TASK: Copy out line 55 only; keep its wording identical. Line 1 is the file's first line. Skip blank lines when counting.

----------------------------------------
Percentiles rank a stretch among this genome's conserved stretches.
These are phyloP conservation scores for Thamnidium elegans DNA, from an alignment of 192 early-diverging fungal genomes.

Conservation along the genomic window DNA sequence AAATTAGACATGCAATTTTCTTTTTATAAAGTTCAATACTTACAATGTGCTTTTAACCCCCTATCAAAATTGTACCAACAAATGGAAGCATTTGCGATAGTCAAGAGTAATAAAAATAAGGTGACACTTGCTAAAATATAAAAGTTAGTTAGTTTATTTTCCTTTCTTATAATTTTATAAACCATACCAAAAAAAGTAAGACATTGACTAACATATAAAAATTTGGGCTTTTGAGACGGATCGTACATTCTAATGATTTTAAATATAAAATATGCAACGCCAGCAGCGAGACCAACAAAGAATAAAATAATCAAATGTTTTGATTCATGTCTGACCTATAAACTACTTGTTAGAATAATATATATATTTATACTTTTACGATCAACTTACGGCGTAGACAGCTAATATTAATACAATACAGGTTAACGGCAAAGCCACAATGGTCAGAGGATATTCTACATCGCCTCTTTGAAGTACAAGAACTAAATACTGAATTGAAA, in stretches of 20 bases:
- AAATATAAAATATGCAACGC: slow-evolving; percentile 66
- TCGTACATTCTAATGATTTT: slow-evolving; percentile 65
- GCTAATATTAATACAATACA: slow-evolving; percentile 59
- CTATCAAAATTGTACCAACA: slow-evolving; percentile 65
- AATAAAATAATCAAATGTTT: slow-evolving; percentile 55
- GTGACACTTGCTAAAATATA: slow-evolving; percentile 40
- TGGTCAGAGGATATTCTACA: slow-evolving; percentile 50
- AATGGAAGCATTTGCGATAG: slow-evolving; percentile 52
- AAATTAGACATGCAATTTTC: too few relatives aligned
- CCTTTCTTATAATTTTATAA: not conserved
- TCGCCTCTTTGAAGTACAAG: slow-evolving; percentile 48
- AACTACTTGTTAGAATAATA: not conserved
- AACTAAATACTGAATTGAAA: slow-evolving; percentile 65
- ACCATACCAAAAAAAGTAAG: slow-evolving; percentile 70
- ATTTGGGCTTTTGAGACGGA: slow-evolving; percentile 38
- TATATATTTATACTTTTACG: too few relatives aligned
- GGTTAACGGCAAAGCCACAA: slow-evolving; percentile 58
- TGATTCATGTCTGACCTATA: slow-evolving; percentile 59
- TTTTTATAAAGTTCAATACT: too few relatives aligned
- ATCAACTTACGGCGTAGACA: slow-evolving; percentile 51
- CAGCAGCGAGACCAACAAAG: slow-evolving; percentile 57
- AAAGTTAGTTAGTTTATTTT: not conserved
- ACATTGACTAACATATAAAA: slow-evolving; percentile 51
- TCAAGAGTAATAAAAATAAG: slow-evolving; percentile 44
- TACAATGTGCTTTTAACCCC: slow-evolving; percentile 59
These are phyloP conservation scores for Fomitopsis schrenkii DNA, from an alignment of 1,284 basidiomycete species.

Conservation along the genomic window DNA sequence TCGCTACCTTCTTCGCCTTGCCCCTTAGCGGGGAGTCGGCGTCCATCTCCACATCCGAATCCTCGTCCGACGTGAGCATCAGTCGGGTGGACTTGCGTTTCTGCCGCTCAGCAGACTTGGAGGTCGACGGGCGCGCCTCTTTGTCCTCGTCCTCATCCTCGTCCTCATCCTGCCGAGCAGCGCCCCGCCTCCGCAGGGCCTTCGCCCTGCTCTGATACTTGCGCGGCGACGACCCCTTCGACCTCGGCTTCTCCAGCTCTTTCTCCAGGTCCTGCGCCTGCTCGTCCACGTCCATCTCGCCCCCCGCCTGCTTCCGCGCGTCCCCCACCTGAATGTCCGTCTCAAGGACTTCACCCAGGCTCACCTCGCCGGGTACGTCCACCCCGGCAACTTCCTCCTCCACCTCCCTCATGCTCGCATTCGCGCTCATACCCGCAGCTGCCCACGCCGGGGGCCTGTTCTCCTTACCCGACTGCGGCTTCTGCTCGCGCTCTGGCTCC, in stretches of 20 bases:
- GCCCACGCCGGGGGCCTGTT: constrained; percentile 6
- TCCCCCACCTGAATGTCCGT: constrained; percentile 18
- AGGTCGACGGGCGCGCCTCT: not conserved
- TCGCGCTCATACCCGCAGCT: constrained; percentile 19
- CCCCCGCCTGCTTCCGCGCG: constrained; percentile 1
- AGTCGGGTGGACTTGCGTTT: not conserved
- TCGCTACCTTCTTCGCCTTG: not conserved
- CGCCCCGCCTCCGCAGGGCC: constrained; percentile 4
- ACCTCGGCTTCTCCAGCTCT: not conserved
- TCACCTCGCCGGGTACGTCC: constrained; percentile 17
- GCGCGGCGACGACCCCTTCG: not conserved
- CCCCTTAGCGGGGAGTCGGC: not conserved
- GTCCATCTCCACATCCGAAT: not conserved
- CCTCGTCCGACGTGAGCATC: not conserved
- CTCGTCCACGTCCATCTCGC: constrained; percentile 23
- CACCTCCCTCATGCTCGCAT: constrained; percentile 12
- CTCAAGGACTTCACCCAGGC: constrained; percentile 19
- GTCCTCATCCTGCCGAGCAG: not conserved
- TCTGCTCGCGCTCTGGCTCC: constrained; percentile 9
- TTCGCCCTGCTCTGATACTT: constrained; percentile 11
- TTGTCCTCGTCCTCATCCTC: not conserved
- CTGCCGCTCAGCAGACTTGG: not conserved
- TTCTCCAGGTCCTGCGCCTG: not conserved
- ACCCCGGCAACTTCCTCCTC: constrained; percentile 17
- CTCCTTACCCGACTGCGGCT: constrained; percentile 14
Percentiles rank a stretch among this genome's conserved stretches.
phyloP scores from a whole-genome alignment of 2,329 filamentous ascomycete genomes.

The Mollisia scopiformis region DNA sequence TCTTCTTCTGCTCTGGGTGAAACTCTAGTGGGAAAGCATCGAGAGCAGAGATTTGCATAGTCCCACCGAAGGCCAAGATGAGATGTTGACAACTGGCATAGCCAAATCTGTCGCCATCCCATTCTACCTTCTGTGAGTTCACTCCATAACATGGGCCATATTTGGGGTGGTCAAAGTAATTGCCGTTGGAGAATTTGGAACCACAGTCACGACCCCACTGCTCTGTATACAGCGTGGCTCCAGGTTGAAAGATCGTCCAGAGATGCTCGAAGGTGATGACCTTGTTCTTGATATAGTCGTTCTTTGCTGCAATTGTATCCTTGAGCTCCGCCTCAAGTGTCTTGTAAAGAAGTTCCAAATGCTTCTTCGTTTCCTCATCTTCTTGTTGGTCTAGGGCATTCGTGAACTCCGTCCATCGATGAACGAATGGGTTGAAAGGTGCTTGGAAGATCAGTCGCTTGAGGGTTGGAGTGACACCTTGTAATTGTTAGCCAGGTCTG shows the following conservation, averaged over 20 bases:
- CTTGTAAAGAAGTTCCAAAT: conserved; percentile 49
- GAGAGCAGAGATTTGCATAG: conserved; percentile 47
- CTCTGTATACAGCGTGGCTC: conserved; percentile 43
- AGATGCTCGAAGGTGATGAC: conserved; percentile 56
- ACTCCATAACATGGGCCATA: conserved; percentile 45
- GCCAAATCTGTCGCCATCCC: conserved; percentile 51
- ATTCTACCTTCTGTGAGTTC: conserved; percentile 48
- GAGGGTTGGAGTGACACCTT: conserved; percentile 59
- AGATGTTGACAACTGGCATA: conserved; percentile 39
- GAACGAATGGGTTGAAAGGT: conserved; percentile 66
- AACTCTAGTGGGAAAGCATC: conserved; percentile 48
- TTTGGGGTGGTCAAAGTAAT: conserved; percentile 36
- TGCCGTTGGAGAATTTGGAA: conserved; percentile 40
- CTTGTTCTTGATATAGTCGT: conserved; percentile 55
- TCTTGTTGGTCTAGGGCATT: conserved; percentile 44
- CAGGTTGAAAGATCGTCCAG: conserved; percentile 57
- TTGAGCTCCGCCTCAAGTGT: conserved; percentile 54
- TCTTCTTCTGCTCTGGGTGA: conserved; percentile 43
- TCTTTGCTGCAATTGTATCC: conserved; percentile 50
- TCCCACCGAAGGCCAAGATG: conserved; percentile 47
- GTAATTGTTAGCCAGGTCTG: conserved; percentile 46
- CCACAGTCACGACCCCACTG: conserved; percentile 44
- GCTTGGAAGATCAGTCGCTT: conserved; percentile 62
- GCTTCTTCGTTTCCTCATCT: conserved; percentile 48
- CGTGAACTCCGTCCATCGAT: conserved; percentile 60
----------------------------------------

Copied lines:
- CTCCTTACCCGACTGCGGCT: constrained; percentile 14